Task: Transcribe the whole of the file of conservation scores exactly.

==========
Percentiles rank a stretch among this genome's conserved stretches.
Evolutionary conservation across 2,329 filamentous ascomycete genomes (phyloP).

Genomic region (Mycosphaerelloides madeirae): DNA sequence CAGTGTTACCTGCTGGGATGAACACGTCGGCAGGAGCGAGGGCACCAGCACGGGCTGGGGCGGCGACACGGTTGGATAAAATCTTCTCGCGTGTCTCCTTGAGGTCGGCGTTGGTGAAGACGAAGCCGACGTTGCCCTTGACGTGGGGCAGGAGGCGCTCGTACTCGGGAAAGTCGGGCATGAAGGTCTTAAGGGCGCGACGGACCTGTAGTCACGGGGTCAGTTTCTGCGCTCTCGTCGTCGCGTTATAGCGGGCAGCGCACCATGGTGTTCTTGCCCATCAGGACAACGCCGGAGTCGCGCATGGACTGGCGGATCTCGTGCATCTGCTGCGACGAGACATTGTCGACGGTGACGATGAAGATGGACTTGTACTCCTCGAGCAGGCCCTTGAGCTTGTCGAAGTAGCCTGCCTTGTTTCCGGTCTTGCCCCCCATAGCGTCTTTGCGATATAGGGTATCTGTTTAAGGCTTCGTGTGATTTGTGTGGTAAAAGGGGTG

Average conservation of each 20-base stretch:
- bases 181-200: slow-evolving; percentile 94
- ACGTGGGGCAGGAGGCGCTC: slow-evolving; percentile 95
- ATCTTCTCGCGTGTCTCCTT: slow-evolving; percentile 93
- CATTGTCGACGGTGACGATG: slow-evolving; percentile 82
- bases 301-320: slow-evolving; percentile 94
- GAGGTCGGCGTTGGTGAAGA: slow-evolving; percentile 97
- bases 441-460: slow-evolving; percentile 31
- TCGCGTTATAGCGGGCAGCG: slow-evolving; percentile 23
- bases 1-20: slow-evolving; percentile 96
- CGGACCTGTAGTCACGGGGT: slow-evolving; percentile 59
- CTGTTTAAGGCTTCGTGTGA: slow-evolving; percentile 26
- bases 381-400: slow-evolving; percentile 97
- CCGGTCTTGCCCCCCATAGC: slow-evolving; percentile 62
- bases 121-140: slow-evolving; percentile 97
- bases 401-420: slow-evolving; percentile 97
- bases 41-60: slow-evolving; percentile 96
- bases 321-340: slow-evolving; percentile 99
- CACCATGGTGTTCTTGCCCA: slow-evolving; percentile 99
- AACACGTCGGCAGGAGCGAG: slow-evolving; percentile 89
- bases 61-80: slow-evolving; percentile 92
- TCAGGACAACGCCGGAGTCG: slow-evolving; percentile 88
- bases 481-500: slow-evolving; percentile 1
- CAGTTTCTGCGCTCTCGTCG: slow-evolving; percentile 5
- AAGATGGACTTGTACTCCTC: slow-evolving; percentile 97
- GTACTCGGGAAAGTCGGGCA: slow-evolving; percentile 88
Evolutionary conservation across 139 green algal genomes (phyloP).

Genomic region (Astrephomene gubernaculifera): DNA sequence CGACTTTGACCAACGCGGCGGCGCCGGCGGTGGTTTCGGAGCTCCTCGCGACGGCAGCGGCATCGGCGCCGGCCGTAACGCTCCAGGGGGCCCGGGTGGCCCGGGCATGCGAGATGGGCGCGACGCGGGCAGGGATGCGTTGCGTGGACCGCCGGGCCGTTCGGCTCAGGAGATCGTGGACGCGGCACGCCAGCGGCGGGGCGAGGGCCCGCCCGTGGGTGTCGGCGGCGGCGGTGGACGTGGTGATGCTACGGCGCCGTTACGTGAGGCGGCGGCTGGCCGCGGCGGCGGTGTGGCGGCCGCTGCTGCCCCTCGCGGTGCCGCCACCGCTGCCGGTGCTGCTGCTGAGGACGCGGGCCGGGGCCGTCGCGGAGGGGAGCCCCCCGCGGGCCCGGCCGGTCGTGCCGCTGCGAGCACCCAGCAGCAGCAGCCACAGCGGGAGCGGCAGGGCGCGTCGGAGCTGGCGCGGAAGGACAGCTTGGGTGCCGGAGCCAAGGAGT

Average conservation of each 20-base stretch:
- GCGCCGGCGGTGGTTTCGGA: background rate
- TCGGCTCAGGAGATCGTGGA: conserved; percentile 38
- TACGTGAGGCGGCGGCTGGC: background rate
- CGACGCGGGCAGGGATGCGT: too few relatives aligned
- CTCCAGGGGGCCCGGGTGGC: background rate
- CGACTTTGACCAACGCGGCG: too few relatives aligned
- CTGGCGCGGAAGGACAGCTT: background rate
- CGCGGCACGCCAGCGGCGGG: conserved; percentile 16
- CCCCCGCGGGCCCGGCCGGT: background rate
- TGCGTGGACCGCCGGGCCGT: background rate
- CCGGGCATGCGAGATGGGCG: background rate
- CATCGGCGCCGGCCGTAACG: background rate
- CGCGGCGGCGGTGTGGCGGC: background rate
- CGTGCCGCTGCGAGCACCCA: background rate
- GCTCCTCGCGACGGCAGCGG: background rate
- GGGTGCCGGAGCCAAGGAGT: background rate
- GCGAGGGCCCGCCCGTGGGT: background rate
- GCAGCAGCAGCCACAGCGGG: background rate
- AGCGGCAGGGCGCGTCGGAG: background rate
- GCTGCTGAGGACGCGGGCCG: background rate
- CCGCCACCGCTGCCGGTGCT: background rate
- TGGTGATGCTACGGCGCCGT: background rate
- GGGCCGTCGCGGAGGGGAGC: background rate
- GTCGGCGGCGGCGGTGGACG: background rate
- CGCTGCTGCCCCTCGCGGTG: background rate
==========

Percentiles rank a stretch among this genome's conserved stretches.
Evolutionary conservation across 2,329 filamentous ascomycete genomes (phyloP).

Genomic region (Mycosphaerelloides madeirae): DNA sequence CAGTGTTACCTGCTGGGATGAACACGTCGGCAGGAGCGAGGGCACCAGCACGGGCTGGGGCGGCGACACGGTTGGATAAAATCTTCTCGCGTGTCTCCTTGAGGTCGGCGTTGGTGAAGACGAAGCCGACGTTGCCCTTGACGTGGGGCAGGAGGCGCTCGTACTCGGGAAAGTCGGGCATGAAGGTCTTAAGGGCGCGACGGACCTGTAGTCACGGGGTCAGTTTCTGCGCTCTCGTCGTCGCGTTATAGCGGGCAGCGCACCATGGTGTTCTTGCCCATCAGGACAACGCCGGAGTCGCGCATGGACTGGCGGATCTCGTGCATCTGCTGCGACGAGACATTGTCGACGGTGACGATGAAGATGGACTTGTACTCCTCGAGCAGGCCCTTGAGCTTGTCGAAGTAGCCTGCCTTGTTTCCGGTCTTGCCCCCCATAGCGTCTTTGCGATATAGGGTATCTGTTTAAGGCTTCGTGTGATTTGTGTGGTAAAAGGGGTG

Average conservation of each 20-base stretch:
- bases 181-200: slow-evolving; percentile 94
- ACGTGGGGCAGGAGGCGCTC: slow-evolving; percentile 95
- ATCTTCTCGCGTGTCTCCTT: slow-evolving; percentile 93
- CATTGTCGACGGTGACGATG: slow-evolving; percentile 82
- bases 301-320: slow-evolving; percentile 94
- GAGGTCGGCGTTGGTGAAGA: slow-evolving; percentile 97
- bases 441-460: slow-evolving; percentile 31
- TCGCGTTATAGCGGGCAGCG: slow-evolving; percentile 23
- bases 1-20: slow-evolving; percentile 96
- CGGACCTGTAGTCACGGGGT: slow-evolving; percentile 59
- CTGTTTAAGGCTTCGTGTGA: slow-evolving; percentile 26
- bases 381-400: slow-evolving; percentile 97
- CCGGTCTTGCCCCCCATAGC: slow-evolving; percentile 62
- bases 121-140: slow-evolving; percentile 97
- bases 401-420: slow-evolving; percentile 97
- bases 41-60: slow-evolving; percentile 96
- bases 321-340: slow-evolving; percentile 99
- CACCATGGTGTTCTTGCCCA: slow-evolving; percentile 99
- AACACGTCGGCAGGAGCGAG: slow-evolving; percentile 89
- bases 61-80: slow-evolving; percentile 92
- TCAGGACAACGCCGGAGTCG: slow-evolving; percentile 88
- bases 481-500: slow-evolving; percentile 1
- CAGTTTCTGCGCTCTCGTCG: slow-evolving; percentile 5
- AAGATGGACTTGTACTCCTC: slow-evolving; percentile 97
- GTACTCGGGAAAGTCGGGCA: slow-evolving; percentile 88
Evolutionary conservation across 139 green algal genomes (phyloP).

Genomic region (Astrephomene gubernaculifera): DNA sequence CGACTTTGACCAACGCGGCGGCGCCGGCGGTGGTTTCGGAGCTCCTCGCGACGGCAGCGGCATCGGCGCCGGCCGTAACGCTCCAGGGGGCCCGGGTGGCCCGGGCATGCGAGATGGGCGCGACGCGGGCAGGGATGCGTTGCGTGGACCGCCGGGCCGTTCGGCTCAGGAGATCGTGGACGCGGCACGCCAGCGGCGGGGCGAGGGCCCGCCCGTGGGTGTCGGCGGCGGCGGTGGACGTGGTGATGCTACGGCGCCGTTACGTGAGGCGGCGGCTGGCCGCGGCGGCGGTGTGGCGGCCGCTGCTGCCCCTCGCGGTGCCGCCACCGCTGCCGGTGCTGCTGCTGAGGACGCGGGCCGGGGCCGTCGCGGAGGGGAGCCCCCCGCGGGCCCGGCCGGTCGTGCCGCTGCGAGCACCCAGCAGCAGCAGCCACAGCGGGAGCGGCAGGGCGCGTCGGAGCTGGCGCGGAAGGACAGCTTGGGTGCCGGAGCCAAGGAGT

Average conservation of each 20-base stretch:
- GCGCCGGCGGTGGTTTCGGA: background rate
- TCGGCTCAGGAGATCGTGGA: conserved; percentile 38
- TACGTGAGGCGGCGGCTGGC: background rate
- CGACGCGGGCAGGGATGCGT: too few relatives aligned
- CTCCAGGGGGCCCGGGTGGC: background rate
- CGACTTTGACCAACGCGGCG: too few relatives aligned
- CTGGCGCGGAAGGACAGCTT: background rate
- CGCGGCACGCCAGCGGCGGG: conserved; percentile 16
- CCCCCGCGGGCCCGGCCGGT: background rate
- TGCGTGGACCGCCGGGCCGT: background rate
- CCGGGCATGCGAGATGGGCG: background rate
- CATCGGCGCCGGCCGTAACG: background rate
- CGCGGCGGCGGTGTGGCGGC: background rate
- CGTGCCGCTGCGAGCACCCA: background rate
- GCTCCTCGCGACGGCAGCGG: background rate
- GGGTGCCGGAGCCAAGGAGT: background rate
- GCGAGGGCCCGCCCGTGGGT: background rate
- GCAGCAGCAGCCACAGCGGG: background rate
- AGCGGCAGGGCGCGTCGGAG: background rate
- GCTGCTGAGGACGCGGGCCG: background rate
- CCGCCACCGCTGCCGGTGCT: background rate
- TGGTGATGCTACGGCGCCGT: background rate
- GGGCCGTCGCGGAGGGGAGC: background rate
- GTCGGCGGCGGCGGTGGACG: background rate
- CGCTGCTGCCCCTCGCGGTG: background rate